Afghanistan Country Report 2022
The National Unity Government (NUG), which existed from 2014 to 2019, survived despite numerous challenges, including a weak economy, rampant corruption, power struggles and increasing insurgency. International assistance played a significant role in its survival. Challenges continue, however, under the current state leaders, President Ashraf Ghani and Chief Executive Officer Abdullah Abdullah.
Parliamentary and presidential elections were held in 2018 and 2019, respectively. Both were criticized as being fraught with “mismanagement and electoral fraud,” according to the Afghanistan Analysts Network. The latter election led to months of political gridlock as Abdullah denied Ghani’s victory and accused him of having sabotaged the results and misusing his authority when declaring himself a winner. On March 9, 2020, the two rival presidents held parallel inaugurations in Kabul. The political tension between the two parties increased dramatically. Once again, international mediators were required to resolve conflict in Afghanistan. After months of political uncertainty, and with the help of external mediation, particularly from the United States, on May 17, 2020, Ghani and Abdullah signed a power-sharing deal: Ghani as president and Abdullah this time as the Head of the High Council for National Reconciliation.
After 18 months of negotiations, the U.S.-Taliban deal was signed in February 2020 in Doha, Qatar. It paved the way for intra-Afghan peace talks between Kabul and the Taliban in September 2020. In this context, the United States has announced that it would reduce its force to 2,500 troops by January 2021. Subsequently, insecurity and violence increased, challenging the Afghan government in several ways. At the time of reporting, fighting between the Taliban and government forces had spread over 22 (out of 34) provinces, while peace talks in Doha were not going smoothly.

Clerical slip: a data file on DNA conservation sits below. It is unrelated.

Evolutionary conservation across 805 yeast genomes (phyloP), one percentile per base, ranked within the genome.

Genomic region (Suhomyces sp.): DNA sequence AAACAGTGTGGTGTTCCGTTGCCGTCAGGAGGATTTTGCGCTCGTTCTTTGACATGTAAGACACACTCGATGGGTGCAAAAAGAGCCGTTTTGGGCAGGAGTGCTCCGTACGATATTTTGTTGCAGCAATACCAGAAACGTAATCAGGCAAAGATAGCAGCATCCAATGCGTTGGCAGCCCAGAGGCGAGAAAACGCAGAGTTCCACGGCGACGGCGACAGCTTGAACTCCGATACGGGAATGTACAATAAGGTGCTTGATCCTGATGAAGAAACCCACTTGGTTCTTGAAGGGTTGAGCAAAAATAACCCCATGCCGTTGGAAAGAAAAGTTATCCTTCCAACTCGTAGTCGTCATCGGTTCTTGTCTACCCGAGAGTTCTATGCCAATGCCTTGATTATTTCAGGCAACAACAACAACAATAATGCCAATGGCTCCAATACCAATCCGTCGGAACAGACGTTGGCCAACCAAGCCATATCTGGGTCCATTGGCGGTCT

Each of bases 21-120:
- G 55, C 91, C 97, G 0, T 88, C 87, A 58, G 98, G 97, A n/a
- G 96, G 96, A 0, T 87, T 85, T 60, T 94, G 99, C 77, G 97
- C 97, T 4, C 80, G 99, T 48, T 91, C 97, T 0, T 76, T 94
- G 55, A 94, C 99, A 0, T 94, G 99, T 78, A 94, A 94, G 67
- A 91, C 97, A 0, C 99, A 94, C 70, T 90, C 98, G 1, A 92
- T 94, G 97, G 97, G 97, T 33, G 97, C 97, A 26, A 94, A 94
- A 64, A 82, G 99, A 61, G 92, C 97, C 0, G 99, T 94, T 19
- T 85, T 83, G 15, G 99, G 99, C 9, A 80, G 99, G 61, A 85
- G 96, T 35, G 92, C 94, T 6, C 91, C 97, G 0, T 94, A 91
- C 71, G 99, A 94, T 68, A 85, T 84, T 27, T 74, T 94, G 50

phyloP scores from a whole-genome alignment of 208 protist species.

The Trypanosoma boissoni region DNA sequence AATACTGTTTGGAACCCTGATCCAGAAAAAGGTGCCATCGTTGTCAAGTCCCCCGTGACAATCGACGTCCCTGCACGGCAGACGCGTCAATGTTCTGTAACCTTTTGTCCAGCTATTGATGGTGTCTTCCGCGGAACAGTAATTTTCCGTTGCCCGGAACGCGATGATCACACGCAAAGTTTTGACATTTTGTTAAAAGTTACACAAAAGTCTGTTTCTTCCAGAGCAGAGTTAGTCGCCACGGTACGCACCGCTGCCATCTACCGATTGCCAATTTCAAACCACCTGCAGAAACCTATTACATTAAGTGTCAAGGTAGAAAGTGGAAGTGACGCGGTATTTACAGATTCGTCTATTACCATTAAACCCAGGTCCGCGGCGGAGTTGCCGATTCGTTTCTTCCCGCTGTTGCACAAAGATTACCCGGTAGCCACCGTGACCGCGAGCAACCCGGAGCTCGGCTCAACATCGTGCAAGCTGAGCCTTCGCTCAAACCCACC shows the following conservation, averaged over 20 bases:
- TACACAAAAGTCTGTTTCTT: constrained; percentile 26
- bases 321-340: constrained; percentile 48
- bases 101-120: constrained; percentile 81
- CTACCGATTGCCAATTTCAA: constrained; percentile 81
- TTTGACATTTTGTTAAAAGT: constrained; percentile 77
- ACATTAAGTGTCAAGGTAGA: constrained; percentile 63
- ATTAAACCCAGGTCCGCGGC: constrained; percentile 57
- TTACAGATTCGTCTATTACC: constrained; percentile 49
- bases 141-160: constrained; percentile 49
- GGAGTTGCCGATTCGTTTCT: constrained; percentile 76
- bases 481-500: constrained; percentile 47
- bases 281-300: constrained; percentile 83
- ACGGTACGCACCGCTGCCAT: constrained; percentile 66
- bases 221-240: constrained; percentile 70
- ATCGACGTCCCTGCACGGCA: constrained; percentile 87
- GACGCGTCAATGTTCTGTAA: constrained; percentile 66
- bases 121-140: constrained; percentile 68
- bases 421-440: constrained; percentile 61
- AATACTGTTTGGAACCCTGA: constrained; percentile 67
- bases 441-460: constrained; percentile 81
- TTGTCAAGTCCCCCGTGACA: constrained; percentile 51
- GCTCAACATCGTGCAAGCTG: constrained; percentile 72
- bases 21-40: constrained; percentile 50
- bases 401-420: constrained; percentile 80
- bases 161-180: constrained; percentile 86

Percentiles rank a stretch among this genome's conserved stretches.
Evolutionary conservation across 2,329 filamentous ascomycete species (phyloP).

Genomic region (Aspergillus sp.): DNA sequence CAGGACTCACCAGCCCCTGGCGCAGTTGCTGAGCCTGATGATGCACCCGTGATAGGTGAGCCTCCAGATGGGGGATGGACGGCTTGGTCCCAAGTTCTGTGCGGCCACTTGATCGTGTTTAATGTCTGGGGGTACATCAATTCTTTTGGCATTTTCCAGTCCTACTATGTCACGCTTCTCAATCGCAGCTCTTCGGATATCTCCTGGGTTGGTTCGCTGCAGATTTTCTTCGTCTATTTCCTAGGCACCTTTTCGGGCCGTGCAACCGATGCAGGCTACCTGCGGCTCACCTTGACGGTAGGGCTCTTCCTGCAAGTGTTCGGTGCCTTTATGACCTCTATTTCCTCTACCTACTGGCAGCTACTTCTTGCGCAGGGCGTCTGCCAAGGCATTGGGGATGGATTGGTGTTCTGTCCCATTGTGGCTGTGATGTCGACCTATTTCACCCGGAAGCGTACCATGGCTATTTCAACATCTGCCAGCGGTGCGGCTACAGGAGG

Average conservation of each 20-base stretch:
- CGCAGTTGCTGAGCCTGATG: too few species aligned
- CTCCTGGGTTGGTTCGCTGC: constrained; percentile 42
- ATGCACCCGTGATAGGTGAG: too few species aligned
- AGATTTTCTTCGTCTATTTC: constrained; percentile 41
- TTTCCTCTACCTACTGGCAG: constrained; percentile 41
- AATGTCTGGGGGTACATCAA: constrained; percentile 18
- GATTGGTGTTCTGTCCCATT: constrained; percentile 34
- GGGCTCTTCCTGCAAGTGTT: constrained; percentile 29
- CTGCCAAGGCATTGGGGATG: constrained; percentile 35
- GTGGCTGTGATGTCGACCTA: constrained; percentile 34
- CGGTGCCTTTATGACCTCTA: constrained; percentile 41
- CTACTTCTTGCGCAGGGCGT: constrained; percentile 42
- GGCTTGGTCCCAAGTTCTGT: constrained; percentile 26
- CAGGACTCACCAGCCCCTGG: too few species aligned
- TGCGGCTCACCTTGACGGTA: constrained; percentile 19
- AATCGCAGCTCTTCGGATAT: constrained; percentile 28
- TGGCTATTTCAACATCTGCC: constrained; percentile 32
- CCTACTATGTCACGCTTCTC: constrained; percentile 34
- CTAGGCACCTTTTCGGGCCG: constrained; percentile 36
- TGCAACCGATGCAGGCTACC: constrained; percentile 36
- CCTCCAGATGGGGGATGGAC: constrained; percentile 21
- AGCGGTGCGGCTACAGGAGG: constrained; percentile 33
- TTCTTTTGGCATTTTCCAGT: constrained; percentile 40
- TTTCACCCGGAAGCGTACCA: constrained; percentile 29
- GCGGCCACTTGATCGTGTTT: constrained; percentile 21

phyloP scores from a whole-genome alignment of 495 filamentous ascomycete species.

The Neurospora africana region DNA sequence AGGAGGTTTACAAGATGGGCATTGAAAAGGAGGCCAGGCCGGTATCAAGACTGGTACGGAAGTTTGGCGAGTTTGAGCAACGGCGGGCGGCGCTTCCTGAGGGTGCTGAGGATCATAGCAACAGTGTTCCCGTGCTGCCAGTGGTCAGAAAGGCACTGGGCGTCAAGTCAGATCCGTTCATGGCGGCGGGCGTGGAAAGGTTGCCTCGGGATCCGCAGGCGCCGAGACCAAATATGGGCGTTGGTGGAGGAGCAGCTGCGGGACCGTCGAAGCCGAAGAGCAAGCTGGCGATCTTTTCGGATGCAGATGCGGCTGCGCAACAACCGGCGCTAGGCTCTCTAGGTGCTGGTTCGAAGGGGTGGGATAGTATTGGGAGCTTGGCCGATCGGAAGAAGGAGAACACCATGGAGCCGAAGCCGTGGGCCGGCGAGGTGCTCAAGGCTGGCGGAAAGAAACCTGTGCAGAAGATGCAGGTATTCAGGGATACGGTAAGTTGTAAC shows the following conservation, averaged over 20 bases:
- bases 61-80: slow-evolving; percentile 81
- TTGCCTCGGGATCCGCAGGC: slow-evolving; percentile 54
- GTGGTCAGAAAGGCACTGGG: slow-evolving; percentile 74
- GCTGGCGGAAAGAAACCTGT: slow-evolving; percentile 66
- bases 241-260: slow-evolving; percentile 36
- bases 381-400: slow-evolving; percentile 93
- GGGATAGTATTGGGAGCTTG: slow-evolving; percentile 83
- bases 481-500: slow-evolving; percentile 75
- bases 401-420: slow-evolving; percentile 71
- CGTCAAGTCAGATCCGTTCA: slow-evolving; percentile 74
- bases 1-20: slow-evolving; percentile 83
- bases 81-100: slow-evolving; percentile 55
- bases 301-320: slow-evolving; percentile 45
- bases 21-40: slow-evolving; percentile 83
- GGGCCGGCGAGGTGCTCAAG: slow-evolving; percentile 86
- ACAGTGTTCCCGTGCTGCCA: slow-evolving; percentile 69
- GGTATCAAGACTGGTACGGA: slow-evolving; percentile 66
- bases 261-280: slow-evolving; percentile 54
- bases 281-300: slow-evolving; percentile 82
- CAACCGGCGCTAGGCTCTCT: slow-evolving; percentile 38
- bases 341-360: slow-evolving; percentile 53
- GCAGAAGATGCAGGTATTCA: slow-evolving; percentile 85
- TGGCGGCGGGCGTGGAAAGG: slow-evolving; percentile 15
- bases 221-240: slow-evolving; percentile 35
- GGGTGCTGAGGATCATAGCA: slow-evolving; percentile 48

Security remains a significant problem in the country, which in turn affects the sociopolitical situation drastically. According to Afghan officials, almost 90% of Afghans live below the poverty rate (of $2 per day), as a result of growing insecurity, economic and environmental crisis and the ongoing COVID-19 pandemic. However, with the first confirmed cases of COVID-19 in February 2020, the Afghan government responded quickly. This was particularly the case in Herat and Nangarhar Provinces, where local governments gradually tightened containment measures, including the introduction of screening at ports of entry and quarantine for infected people. Later in March 2020, a countrywide lockdown and restrictions were imposed. Despite its relatively weak social protection system and the public’s response to virus restrictions, Afghanistan has been less affected by the pandemic in comparison to other countries in the world. However, the global crisis, border closures and containment restrictions have immensely affected the country’s economy and social lives. The World Bank estimates that Afghanistan’s overall poverty level rose from 55% to 72% in 2020, as a result of economic contraction.